Japanese Vice Foreign Minister Akitaka Saiki will visit Seoul on Wednesday to meet his Korean counterpart Cho Tae-yong.
It will be the first meeting of its kind in eight months and the first high-level meeting between the two sides since Japanese Prime Minister Shinzo Abe angered neighbors by visiting the controversial Yasukuni Shrine, which honors convicted war criminals among the country's fallen.
The talks come ahead of U.S. President Barack Obama's visit to Korea and Japan in April and will allow Seoul to gauge Tokyo's commitment to a campaign of resurgent chauvinism and denial of its past atrocities.
Foreign Minister Yun Byung-se at the UN last week lambasted Japan's attempts to whitewash its World War II atrocities. On Monday, Japan's Chief Cabinet Secretary Yoshihide Suga in a partial climbdown told reporters the Abe administration does not intend to revise a 1993 statement by his predecessor Yohei Kono admitting imperial Japan's wartime atrocities. Seoul hopes Saiki could bring more news along the same lines.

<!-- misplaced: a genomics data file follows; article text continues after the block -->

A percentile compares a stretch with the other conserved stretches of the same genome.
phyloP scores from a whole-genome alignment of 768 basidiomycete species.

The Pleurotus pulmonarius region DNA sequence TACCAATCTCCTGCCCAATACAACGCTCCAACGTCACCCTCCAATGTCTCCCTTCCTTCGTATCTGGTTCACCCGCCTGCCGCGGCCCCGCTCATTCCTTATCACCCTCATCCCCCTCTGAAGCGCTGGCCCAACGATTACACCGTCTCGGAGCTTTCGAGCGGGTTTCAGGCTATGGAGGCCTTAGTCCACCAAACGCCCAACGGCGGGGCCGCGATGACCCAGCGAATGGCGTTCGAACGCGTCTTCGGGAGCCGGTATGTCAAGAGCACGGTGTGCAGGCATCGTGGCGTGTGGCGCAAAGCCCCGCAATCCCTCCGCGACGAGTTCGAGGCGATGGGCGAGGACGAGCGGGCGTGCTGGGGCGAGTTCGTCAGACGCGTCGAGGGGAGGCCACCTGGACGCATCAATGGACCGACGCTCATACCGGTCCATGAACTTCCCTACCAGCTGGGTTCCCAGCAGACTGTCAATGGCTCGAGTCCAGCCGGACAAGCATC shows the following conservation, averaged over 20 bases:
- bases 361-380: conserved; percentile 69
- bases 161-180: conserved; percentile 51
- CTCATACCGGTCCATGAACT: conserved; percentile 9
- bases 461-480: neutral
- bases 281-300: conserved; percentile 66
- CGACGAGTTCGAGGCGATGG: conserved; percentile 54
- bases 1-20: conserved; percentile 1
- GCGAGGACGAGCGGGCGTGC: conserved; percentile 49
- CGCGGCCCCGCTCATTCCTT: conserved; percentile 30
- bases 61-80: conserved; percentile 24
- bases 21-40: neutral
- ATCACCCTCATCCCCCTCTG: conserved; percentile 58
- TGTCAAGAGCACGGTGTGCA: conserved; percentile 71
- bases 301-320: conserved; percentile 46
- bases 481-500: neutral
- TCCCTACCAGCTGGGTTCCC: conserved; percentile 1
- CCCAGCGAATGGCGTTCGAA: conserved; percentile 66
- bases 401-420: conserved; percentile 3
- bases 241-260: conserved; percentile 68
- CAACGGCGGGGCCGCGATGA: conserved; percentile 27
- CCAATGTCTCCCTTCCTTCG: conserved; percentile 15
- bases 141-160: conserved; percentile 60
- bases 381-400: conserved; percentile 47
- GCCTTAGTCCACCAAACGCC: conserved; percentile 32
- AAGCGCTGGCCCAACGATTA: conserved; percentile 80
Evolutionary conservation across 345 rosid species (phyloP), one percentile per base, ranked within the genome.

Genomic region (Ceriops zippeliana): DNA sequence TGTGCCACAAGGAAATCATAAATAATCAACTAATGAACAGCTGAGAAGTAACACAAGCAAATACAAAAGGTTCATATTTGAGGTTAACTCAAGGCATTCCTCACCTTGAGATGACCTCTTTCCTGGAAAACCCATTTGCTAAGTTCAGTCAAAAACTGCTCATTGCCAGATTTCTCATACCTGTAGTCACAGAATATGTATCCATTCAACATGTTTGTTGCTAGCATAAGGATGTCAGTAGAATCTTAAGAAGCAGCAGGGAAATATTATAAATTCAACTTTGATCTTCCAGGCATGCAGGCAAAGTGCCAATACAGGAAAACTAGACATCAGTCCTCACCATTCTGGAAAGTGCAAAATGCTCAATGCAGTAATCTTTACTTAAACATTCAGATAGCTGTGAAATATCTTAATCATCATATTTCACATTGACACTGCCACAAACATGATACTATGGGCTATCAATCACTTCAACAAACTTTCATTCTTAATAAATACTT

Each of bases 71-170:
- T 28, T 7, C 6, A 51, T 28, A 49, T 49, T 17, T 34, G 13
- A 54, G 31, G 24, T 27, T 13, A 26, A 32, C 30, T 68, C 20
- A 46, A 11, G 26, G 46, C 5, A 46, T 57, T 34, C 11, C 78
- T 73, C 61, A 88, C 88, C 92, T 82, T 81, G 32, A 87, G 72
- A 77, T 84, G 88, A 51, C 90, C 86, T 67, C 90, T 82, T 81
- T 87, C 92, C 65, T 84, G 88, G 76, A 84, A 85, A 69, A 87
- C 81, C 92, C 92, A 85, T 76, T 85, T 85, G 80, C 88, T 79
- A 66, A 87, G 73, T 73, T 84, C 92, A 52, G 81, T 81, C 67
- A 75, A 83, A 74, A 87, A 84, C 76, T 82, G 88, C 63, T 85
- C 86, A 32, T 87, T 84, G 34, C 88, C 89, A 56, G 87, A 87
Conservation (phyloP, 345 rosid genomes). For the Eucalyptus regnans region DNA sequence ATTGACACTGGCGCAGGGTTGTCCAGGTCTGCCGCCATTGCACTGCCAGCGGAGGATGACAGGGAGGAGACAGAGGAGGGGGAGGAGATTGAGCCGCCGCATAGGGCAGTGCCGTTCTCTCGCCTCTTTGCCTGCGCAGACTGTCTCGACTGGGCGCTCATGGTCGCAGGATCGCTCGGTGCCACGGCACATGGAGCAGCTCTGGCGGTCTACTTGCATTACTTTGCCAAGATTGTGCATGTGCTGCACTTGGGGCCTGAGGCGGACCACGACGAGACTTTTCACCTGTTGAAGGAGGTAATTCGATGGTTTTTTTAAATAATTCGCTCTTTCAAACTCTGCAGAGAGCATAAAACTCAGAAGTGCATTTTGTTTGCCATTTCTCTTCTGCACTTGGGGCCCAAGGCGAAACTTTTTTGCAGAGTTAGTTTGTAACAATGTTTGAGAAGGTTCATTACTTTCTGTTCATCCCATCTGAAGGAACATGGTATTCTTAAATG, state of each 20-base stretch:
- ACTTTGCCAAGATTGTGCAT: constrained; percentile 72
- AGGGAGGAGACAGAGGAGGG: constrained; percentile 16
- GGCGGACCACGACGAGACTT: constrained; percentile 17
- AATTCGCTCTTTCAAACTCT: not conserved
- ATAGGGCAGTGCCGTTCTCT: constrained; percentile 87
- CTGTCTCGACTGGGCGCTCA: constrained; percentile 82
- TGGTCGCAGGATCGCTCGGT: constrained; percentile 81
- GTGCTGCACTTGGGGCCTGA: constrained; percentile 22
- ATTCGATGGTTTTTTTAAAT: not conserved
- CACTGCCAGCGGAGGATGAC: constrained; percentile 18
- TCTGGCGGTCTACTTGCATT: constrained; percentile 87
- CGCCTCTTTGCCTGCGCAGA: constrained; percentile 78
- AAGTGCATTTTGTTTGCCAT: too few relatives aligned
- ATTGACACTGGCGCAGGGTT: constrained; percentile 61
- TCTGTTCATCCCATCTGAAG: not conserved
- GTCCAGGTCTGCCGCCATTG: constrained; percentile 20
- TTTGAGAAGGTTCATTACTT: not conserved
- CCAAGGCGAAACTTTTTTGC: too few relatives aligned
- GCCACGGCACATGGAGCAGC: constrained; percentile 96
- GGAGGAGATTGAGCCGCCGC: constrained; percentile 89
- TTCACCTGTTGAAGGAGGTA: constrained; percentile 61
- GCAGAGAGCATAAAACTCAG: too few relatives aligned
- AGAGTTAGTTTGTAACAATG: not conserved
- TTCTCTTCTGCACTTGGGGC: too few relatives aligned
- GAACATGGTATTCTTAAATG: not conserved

"Japan asked for the meeting, and we accepted since it gives the two vice foreign ministers a chance to meet for the first time," a government official said. Cho was appointed last month. "But there can be no radical improvement in bilateral relations unless Japan truly repents its past atrocities."